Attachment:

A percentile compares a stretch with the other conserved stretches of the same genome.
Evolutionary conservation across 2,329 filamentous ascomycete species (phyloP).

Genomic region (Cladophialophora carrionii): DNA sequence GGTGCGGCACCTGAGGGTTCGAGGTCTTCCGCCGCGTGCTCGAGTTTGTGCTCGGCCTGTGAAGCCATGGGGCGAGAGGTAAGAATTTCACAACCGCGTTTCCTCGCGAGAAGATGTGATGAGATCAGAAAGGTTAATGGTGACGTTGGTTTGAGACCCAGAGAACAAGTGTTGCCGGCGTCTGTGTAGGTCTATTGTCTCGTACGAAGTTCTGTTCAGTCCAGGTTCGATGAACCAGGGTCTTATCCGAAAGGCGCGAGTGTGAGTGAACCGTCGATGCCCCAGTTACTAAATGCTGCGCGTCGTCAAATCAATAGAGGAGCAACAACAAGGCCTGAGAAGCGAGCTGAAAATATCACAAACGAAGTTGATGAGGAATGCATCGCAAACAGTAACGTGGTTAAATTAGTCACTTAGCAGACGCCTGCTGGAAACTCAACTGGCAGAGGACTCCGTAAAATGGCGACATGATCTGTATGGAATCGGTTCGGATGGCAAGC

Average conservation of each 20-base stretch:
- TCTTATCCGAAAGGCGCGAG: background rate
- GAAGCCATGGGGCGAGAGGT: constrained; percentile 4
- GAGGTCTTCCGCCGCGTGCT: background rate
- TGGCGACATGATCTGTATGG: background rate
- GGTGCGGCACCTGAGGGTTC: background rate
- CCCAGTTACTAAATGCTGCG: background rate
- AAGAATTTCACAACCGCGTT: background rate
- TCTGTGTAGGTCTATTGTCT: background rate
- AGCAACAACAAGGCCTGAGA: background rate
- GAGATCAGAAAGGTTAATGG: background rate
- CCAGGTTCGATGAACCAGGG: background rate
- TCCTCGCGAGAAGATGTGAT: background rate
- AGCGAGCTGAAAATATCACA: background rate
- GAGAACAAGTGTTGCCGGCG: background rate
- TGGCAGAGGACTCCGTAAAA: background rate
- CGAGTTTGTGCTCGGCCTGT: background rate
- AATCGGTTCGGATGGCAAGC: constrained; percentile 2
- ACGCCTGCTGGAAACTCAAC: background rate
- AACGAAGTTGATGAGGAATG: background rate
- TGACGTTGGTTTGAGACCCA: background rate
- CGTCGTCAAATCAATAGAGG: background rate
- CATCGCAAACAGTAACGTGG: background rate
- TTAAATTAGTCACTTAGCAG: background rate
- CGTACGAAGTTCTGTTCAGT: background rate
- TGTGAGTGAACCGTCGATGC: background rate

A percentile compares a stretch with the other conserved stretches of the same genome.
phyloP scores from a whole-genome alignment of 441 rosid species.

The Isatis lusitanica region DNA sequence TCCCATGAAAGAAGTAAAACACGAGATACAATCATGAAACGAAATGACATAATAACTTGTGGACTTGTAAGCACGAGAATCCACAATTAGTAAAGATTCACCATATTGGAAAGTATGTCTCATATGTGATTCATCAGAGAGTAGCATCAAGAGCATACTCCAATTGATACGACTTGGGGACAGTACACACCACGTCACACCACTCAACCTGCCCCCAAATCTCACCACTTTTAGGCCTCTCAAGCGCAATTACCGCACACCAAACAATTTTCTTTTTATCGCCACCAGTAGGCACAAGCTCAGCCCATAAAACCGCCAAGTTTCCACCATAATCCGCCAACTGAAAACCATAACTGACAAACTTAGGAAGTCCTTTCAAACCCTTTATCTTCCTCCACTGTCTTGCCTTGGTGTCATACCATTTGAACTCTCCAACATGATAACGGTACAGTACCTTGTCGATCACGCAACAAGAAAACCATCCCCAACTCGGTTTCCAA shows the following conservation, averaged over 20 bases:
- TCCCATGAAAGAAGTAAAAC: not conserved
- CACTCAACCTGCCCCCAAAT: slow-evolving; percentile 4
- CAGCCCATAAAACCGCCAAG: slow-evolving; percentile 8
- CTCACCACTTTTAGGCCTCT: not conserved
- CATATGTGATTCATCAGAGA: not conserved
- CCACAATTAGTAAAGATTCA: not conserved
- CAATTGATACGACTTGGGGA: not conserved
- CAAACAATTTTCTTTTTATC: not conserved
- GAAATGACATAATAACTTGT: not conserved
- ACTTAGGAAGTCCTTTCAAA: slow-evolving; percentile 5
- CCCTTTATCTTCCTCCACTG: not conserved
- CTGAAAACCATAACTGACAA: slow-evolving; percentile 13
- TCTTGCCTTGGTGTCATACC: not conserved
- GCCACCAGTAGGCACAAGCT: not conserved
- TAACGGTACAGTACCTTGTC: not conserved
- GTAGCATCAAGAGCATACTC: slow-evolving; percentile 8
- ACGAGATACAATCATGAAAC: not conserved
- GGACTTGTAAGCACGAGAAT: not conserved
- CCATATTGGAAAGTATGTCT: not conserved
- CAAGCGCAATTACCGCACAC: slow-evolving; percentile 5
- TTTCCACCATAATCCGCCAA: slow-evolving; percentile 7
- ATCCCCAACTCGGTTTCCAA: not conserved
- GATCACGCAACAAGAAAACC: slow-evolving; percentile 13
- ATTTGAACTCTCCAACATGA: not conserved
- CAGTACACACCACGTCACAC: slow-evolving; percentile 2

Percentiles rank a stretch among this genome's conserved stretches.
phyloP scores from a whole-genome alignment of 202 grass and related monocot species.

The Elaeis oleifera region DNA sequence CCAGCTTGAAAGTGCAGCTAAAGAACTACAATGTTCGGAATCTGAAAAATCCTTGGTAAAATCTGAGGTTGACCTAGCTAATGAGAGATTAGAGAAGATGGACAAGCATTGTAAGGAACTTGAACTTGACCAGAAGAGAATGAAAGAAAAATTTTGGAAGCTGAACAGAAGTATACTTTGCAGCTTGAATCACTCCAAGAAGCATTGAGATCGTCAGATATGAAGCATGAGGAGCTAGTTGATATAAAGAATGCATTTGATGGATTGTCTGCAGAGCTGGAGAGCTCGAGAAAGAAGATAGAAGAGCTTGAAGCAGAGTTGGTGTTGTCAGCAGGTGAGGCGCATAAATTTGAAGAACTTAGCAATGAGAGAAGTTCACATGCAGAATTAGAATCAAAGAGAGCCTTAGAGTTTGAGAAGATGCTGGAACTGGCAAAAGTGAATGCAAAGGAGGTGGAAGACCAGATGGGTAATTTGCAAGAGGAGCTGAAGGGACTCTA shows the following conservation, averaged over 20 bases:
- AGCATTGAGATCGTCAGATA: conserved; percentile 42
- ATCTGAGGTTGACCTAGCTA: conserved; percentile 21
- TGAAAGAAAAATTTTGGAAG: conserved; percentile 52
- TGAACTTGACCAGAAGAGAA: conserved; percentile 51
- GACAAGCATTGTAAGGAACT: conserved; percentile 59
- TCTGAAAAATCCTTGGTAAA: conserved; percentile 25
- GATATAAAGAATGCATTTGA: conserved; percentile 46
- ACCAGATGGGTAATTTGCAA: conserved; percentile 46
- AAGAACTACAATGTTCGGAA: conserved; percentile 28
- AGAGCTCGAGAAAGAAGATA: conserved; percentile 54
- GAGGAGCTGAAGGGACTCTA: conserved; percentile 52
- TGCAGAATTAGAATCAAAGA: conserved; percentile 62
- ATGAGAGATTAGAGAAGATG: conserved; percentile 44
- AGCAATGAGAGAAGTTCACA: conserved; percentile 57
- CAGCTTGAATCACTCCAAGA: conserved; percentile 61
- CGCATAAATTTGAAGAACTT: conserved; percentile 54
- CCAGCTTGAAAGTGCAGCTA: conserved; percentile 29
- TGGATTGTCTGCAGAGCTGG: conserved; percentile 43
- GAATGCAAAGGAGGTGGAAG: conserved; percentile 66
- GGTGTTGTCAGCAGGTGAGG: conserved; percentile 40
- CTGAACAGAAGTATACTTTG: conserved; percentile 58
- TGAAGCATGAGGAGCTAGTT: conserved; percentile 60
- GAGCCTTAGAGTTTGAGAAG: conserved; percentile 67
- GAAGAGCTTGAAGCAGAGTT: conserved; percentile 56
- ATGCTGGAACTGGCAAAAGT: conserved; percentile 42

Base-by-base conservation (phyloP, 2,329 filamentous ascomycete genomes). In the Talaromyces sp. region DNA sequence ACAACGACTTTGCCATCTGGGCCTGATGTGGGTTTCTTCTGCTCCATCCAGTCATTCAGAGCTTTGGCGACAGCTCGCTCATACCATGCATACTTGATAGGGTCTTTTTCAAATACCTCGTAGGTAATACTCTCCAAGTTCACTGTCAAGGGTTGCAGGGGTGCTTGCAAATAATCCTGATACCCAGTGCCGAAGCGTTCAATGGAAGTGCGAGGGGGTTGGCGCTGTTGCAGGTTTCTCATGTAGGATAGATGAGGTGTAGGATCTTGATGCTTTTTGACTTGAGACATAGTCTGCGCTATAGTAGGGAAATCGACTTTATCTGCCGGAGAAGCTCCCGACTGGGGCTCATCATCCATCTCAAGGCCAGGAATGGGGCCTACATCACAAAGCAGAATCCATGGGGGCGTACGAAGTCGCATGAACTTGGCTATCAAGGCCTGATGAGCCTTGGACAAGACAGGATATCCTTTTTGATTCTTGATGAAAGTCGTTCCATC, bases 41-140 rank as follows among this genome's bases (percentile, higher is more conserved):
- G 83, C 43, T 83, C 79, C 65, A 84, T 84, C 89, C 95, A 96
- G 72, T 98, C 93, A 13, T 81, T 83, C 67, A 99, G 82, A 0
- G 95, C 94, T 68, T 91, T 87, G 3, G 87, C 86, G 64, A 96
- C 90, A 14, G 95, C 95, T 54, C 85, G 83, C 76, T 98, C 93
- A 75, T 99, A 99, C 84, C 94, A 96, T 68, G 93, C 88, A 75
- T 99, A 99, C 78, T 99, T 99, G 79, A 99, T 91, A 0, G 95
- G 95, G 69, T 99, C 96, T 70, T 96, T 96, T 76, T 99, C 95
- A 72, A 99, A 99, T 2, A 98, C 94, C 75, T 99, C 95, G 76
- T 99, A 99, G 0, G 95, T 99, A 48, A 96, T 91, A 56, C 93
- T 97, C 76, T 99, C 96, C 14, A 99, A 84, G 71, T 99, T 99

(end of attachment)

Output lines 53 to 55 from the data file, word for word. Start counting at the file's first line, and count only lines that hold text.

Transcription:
- TTTCCACCATAATCCGCCAA: slow-evolving; percentile 7
- ATCCCCAACTCGGTTTCCAA: not conserved
- GATCACGCAACAAGAAAACC: slow-evolving; percentile 13